New Year’s Resolutions

New Year’s Resolutions: a reader asks…

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I want to start off 2019 right, what things should I do to keep hackers and scammers at bay?

I think one of the most important things to do at this point is to have good online security. With modern operating systems, your computers are generally much more secure than before, so less likely to be compromised. The concern these days is keeping your online accounts secure. This includes your email account, your social media accounts, online banking and shopping, and any website where you have to log in with a username and password.

These days, most often your username is your email address, and so the 1st line of defense is your password. Even now, the most common passwords in use are simple and easy to guess. For prudent security, each account password should be unique, so don’t use the same password in more than one online place. Passwords should also be long and not easily guessable. Stay away from simple strings of words that could be guessed.

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Some websites will have specific password requirements, such as including letters and numbers and special characters (such as the number keys shifted). You have to follow those rules, which can be different for each online account. All of this prudent password practice means you need a password manager – this can be a physical book you use to record passwords, a spreadsheet, or more commonly, a software program/service such as LastPass, 1Password, or Dashlane.

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Your 2nd line of defense is to use 2-factor authentication. In addition to typing in your username and password, this feature either uses a smartphone app (like Google Authenticator), or the online entity sends you a text message with a one-time-use code you type in when logging in. Each online account may or may not have this capability, and may use or require a different method. But by all means, you should enable this feature whenever available.

2-factor authentication works to keep everybody but you out of your online accounts. Even if your username and password are compromised, this feature keeps everyone out of your account except you. It has to be set up in advance, so there’s a little work to get it going. But once set up, it works pretty reliably. Nothing is perfect, but you need to do all you can to protect your online accounts.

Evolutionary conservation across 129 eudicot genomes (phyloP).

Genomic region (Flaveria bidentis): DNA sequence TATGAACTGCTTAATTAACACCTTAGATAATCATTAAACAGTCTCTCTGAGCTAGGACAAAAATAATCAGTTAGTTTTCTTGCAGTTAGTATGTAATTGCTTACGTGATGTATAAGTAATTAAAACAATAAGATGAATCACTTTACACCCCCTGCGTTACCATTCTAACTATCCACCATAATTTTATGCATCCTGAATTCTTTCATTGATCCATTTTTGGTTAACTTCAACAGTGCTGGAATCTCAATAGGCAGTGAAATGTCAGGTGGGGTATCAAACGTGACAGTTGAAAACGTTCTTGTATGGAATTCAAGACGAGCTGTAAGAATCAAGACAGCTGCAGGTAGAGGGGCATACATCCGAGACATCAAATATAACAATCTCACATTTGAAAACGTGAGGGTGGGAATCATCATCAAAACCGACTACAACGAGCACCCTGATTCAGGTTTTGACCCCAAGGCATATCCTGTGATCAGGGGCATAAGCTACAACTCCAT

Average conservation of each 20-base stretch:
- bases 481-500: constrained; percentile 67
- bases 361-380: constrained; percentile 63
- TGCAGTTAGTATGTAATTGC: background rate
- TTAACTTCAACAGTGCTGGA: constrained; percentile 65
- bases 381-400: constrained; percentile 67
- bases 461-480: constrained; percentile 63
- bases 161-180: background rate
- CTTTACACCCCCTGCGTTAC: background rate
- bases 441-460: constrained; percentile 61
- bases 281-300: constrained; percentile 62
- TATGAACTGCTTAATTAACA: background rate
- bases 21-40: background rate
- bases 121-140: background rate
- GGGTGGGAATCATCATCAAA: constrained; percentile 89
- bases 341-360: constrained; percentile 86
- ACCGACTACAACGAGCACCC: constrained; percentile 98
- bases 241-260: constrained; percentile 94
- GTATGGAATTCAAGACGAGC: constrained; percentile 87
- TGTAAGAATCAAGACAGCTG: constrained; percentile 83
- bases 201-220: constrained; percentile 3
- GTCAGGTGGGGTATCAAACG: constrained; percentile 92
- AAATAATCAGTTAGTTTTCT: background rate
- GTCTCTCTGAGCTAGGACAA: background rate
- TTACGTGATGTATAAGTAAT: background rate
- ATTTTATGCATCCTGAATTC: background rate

Your 3rd line of defense is to log into each of your online accounts and a) check and enable whatever security settings are available, and b) check for activity on that account you don’t recognize. You should do this routinely, at least every couple months. Online account providers often change their security capabilities fairly often, so you need to keep checking to enable new security measures that weren’t there before, and to make sure no previous security settings were changed without your knowledge. Yes, this happens.

As a New Year’s resolution, nobody expects you to stop everything else and follow these recommendations immediately. But you should put a plan in place to implement these factors as soon as practicable. For most folks that means following a simple checklist:

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  1. Get yourself a password manager, usually that means a software program/service. Unless you have a preference, I like LastPass the best.
  2. Start by securing your email account. Change the password to a very long and obscure set of characters (your password manager can help). Also enable 2-factor authentication if it’s available. Check the security settings and beef them up.
  3. Next, go through all your online financial/banking and shopping websites. Change passwords (make sure each is unique and strong), and enable 2-factor authentication where available. Check the security settings and beef them up.
  4. From then on, as you visit websites that have a login, change the password on each to something unique and strong, and enable 2-factor authentication if available. Check the security settings and beef them up.

Hopefully within a few weeks or months, you will have secured each and every online account you have. Your email account is the first because that’s often the gateway to all your other accounts (e.g., the ‘forgotten password’ feature built into most websites). Second priority are any online accounts that involve money, to protect your financial assets. After that, you can secure all your other accounts as they come up.

Of course, you should also be practicing safe computing, there’s lots of advice in the articles in my library, so feel free to browse. May I suggest my article “Safe Digital Life“?

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